MUGGLE-HUNTING SHOULD BE LEGAL AT LEAST THIS ONE DAY
I tried to make it to work today. I did. It was very snowy, so I got in my car and drove for over an hour. I made it from Francis Lewis to about as far as Main Street (for those of you unfamiliar with Queens geography, that's only three exits on the Long Island Expressway). So I turned around and went back home. I then waited at the stop as two scheduled buses didn't show up. As what I was waiting in made night on Hoth feel like noon in the Bahamas, I then went back home and called my boss and told him to forget about me coming in today. I ain't going anywhere today. Okay, I might pop out for some coffee, but that's it. No point in letting the day go to waste, though. I might possibly watch the remastered Criterion of The Seven Samurai.
Incoming calls welcomed.
A phone conversations with waystone that included references to 70° weather and an e-mail from Saadia mentioning how she spent the whole day in flip-flops is starting to make me really tired of the damn cold. In a move of inconvenient seasonal pride, the winter is really working to make up for the mildness of its first half. I did run into a girl at work yesterday who was 21 and from California, so she was looking forward to [what meteorologists were then expecting to be] the snowstorm as she had never experienced snow. My guess is that she never experienced hail before today either.
This rash of Bill Conti records of late has been a revelation to me. I always thought of him as talented. His scores for the North and South miniseries were extremely memorable and one of the first times I remember watching a show and taking note of the composer. However, I'm wasn't a really big fan either of his original music for For Your Eyes Only (although I like his brassy arrangment of the Bond theme) or the overblown Masters of the Universe. Additionally, my distaste for Sylvester Stallone's screen presence meant that I really didn't come across his music for those films very much. I also have to admit that I'd seen him very often because I used to watch the Oscars, and I think the guy is kind of scary-looking. I mean, look at him up there ▲ ... he's, like, saying, "First I will create a beautiful score for this film. Then I will eat your brain" or something. So I haven't until recently appreciated the true breadth of his talent. He has written some very involving music.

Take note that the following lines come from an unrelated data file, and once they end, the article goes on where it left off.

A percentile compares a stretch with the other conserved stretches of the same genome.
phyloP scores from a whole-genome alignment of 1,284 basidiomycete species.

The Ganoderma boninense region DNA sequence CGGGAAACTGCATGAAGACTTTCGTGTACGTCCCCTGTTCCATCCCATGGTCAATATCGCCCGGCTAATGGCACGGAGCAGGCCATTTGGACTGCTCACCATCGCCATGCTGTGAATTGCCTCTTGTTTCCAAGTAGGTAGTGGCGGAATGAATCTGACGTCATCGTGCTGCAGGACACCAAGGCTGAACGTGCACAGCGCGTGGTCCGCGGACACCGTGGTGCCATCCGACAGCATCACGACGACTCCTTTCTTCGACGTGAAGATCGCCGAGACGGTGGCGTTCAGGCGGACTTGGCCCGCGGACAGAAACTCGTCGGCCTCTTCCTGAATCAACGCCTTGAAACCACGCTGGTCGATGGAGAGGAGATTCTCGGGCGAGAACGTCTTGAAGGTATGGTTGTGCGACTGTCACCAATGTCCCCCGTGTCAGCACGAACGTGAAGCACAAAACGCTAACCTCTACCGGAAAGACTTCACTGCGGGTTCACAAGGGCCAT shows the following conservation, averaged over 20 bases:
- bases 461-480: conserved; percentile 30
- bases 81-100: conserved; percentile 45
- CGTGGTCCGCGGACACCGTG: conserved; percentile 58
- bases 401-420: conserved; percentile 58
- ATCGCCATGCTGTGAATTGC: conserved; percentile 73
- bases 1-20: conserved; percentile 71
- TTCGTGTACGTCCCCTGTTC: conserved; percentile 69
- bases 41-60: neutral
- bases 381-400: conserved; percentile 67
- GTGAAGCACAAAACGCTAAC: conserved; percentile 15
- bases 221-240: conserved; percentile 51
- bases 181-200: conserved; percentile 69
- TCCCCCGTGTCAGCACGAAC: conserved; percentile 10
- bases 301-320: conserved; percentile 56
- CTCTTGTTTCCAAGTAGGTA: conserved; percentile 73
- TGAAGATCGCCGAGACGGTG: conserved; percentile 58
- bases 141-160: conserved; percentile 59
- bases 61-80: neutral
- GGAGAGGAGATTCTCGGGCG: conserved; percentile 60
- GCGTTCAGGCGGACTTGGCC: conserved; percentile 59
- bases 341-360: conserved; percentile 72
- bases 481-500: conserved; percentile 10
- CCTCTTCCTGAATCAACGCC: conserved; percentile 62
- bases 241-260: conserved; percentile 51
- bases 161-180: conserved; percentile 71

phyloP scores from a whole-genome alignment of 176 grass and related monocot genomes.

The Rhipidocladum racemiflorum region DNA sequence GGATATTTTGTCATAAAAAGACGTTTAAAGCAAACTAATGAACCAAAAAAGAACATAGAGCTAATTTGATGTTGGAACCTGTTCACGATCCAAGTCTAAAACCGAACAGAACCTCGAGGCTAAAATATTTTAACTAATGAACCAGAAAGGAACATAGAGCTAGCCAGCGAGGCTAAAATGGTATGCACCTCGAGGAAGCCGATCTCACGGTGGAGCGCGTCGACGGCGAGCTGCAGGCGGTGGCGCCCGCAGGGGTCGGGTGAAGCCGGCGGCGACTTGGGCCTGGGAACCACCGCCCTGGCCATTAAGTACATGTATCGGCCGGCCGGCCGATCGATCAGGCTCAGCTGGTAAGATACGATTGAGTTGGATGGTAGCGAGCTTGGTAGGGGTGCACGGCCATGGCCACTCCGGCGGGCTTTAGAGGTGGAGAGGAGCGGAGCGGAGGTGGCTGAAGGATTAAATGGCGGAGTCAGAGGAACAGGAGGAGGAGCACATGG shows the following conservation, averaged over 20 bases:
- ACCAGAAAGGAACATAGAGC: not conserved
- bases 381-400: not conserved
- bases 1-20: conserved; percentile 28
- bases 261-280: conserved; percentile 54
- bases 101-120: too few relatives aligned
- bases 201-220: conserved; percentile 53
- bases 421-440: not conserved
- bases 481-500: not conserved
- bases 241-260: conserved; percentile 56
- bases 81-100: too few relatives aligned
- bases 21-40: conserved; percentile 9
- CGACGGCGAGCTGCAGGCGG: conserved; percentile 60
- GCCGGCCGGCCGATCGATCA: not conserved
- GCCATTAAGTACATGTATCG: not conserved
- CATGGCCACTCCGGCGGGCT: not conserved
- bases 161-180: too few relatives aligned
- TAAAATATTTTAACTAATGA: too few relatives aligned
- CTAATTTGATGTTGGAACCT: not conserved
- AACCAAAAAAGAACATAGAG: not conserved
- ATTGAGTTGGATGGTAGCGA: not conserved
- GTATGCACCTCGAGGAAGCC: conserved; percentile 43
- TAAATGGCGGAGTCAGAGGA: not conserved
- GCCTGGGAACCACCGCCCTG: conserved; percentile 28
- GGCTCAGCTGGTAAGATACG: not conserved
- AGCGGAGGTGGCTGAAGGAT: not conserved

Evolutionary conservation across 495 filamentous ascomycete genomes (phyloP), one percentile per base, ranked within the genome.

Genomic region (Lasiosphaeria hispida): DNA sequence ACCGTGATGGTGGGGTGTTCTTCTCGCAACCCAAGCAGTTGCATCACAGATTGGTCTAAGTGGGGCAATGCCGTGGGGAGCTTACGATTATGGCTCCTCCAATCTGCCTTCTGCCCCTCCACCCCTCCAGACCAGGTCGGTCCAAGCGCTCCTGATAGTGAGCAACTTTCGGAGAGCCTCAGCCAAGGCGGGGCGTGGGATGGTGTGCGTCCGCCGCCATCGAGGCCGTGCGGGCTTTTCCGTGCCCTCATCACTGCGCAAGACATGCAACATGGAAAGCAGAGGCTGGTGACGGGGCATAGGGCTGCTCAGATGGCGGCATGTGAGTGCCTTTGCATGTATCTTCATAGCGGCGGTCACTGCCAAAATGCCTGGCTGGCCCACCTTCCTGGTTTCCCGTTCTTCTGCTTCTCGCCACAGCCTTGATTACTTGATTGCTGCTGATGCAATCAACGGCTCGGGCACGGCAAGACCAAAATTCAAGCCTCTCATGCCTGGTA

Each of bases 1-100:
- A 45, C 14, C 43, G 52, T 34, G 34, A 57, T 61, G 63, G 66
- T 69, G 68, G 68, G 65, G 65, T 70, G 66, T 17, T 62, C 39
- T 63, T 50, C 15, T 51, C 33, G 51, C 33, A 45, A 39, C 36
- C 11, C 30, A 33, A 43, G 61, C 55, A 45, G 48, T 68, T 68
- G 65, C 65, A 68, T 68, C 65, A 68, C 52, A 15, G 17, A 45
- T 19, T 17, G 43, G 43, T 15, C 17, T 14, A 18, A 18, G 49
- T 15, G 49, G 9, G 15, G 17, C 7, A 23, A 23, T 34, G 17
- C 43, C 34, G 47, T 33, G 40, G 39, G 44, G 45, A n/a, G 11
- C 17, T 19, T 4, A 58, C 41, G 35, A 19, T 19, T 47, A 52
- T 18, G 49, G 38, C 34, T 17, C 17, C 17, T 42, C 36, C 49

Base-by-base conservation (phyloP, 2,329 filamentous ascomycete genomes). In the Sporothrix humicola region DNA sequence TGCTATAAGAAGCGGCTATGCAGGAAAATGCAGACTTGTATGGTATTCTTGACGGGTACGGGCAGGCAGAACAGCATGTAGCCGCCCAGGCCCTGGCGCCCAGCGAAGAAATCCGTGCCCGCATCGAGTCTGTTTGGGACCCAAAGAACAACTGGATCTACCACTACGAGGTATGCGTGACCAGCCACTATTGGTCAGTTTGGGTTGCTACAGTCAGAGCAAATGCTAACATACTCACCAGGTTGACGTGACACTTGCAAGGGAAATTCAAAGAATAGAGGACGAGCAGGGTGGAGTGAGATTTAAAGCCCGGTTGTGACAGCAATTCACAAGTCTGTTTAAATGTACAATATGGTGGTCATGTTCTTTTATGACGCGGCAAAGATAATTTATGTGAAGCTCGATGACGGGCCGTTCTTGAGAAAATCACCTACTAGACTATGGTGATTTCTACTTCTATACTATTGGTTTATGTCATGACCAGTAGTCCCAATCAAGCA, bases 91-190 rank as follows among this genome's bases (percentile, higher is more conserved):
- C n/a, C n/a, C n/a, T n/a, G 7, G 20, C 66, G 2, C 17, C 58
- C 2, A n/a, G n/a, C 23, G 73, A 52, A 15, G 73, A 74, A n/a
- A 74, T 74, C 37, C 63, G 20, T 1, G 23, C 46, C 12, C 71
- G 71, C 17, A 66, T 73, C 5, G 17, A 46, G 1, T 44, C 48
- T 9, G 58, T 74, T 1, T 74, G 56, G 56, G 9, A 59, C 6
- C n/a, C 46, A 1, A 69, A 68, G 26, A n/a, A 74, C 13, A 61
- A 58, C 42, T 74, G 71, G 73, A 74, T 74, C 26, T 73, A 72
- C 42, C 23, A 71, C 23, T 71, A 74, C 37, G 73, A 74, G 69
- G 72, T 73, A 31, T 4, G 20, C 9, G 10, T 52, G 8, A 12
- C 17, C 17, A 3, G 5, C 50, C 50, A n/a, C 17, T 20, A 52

A conversation with lehah after reading his rave about Gloria that had him mention Alex North in context of this score caused me to be a bit shocked. I mean, Conti and North are not two names that really go together in my head. I checked the score out myself - I ended up breezing right through it twice, actually - and was really impressed. I also understood what he meant about how the score often feels a bit like North. F.I.S.T. was a similarly shocking in how deep a score it is. I caught up to the film a few weeks ago. It was actually one of the few films I can stomach Sly in, although he has quite a few choice line readings ("Eye yam deh Yoonyooon!"), and the music was outstanding. It works gangbusters as a listening experience as well.
Speaking of North and South, that Varese suite that's coupled with The Right Stuff is a great piece of music in its own right, but a full CD... or better yet a 2 disc set with a platter for the first series and the "Love and War" follow-ups, similar to what Intrada did with Eloise (which I bought on a whim because I like Bruce Broughton and absolutely loved) would be most welcome.
One of the best things about having a really good sound system is the ability to play Miklós Rózsa music at obnoxiously loud decible levels. I just have to say... how amazing is this release!?! Okay, there are parts where the sound is a little dodgy, but it never gets too bad, especially considering what the previous albums sounded like. And just listen to those thick textures... it has the scope of all his epics as well as the sturm und drang of one of his film noir classics (why, oh why, is there no complete recording of his score for one of the greatest noirs of all time, Double Indemnity). I suppose that might have been motivated by the similarly lurid goings-on.
Rózsa is one of the few composers whose work is often best served by more complete representations (although I do think the Rhino Ben Hur was a bit of overkill - one day I'm going to go through that and make a playable version of that score). If I prefer the 1961 album of El Cid better than the lengthier and better-sounding Koch recording, it is only because I feel that Rózsa's performance of the music is better than Sedares' was. I doubt there will be a new recording of the score as the Koch album was attached to the film's brief theatrical re-release, thus making it somewhat 'official,' which is a shame because El Cid is one score I think that Bruce Broughton would knock out of the park.